While there are some moments like the above that I think could be addressed, there are other things the church is doing that show we are thinking about the ritual and trying to be intentional and meaningful. A couple months ago, I was the Session (church board) member who presented new members to the congregation. The RevDoc and I talked beforehand about finding ways to have the promises the congregation makes to the new members stand out, be meaningful. So often it can seem like it’s a bit of business we’re just trying to get through as the time edges toward noon, and folks don’t even think about what they are saying. So there’s that. I tried to read my parts thoughtfully and pause to give time to let the words hang in the air a little, but I don’t know how much can be done with tone and rhythm (okay–I think anything can be done with tone and rhythm, but it’s not exactly a poetry reading).
On a related note, I received a letter from the woman who coordinates lectors (lay readers) for the church. Our lectors tend to do the Call to Worship, at least part of the Confession, and read at least one of the Scripture Passages. They sit behind the lectern with the “teaching elders” (pastors) and are a visible reminder that we are all ministers. I LOVE it, LOVE it, LOVE it. I really do. In case I was unclear, it’s my very favorite thing to do in church–even more than serve communion, though they’re in a close race (and it’s not a competition). I like that as a lay person, I can help lead the service. And, honestly, I like nothing better in life than reading out loud to people. [It’s my favorite part of motherhood and was my favorite part of teaching literature.] But, seriously, growing up in the churches I did, there was no place for the lay people in the worship service except singing–and I don’t sing (Don’t get me wrong; I know there are many many places for lay people to serve, just not as part of the worship service). I like that every week there is a lay person helping lead the service. And I like that anyone can participate in this way, even though it means no one (meaning me) gets to do it very often. And that brings me to the letter.
The idea, evidently, is that rather than having a random group of lectors, there will be a smaller pool, a “class of lectors” who go through training and learn to think more about the scripture and interpret with their reading and fully participate in the worship experience. These folks will lector more often and really be a part of making every moment of worship intentional and meaningful. In theory, I’m all for this. These are things I do by nature and training (I have a Ph.D. in English. I close read everything!), but some lectors seem to do so more than others. Being intentional, being thoughtful, reading well and with expression, interpreting the scripture while reading, these are good qualities in a reader and do enhance worship–at least they do for me.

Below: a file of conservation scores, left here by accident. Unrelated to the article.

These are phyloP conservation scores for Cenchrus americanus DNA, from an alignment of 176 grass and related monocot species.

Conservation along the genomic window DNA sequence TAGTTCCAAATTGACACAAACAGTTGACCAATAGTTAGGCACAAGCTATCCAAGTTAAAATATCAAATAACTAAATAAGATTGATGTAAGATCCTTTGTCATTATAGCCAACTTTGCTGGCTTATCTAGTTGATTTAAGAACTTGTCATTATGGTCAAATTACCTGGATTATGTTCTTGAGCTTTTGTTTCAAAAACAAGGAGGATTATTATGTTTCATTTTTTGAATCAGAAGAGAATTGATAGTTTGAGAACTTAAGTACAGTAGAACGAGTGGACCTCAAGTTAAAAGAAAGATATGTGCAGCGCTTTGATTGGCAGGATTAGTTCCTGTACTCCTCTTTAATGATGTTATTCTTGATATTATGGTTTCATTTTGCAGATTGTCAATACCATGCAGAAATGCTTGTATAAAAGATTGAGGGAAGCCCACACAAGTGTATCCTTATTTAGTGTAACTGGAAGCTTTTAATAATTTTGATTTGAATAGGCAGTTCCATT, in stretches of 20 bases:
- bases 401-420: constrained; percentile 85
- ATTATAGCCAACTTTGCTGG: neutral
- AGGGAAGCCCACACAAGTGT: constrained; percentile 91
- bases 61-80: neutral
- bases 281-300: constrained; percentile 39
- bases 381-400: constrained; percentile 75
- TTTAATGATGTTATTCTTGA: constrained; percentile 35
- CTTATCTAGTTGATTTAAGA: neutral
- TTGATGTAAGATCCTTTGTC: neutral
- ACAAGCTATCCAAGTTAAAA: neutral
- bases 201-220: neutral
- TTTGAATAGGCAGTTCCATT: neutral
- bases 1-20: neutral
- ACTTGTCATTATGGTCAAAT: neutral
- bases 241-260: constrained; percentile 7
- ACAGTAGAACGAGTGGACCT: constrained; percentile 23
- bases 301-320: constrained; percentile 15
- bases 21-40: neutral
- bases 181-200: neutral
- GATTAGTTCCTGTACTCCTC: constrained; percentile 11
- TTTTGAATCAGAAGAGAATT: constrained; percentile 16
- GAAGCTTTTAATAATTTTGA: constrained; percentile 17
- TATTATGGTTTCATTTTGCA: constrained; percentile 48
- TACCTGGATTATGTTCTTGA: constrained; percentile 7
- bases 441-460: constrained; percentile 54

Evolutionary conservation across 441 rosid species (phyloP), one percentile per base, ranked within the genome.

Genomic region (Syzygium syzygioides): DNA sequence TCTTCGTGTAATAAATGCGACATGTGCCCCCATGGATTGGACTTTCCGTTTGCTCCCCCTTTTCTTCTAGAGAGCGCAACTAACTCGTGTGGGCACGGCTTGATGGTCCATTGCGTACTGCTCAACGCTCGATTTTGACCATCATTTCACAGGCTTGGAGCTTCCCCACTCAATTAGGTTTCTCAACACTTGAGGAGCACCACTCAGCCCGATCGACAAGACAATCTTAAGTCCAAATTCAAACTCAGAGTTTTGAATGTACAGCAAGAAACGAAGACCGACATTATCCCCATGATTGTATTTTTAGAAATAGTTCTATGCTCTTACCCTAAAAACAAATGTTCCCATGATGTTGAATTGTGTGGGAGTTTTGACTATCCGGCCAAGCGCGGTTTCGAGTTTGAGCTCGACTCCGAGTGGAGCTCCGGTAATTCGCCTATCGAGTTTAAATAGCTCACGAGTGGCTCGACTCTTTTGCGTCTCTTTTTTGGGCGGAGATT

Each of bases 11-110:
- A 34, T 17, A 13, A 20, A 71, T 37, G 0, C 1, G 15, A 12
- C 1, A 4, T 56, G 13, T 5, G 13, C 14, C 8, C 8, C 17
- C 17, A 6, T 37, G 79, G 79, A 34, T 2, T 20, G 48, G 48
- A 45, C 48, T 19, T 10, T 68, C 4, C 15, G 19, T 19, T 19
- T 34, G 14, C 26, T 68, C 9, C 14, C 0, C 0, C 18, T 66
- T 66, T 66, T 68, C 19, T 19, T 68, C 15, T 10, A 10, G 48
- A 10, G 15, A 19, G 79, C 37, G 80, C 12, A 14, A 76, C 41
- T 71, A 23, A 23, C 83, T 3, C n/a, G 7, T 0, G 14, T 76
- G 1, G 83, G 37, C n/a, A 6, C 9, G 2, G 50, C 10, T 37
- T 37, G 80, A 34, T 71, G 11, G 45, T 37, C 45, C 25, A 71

My concern is that this will intimidate people and they won’t want to participate in the training and we will lose the notion that anyone can lead worship because everyone is a minister. I don’t think the intent is to close it off to anyone. I assume the letter I received was sent to everyone who has been lector in the last few years. But if people doubt themselves, they might not join the class. Or, if they just don’t want to make that much of a commitment, they might not join. And the same faces will be seen again and again and it will seem less and less like a ministry for everyone. I don’t know. I hope it will be good and that many people will choose to participate and that we will be more intentional and more meaningful and the real point, giving glory to God, leading God’s people in worship of God will be the result. May it be so.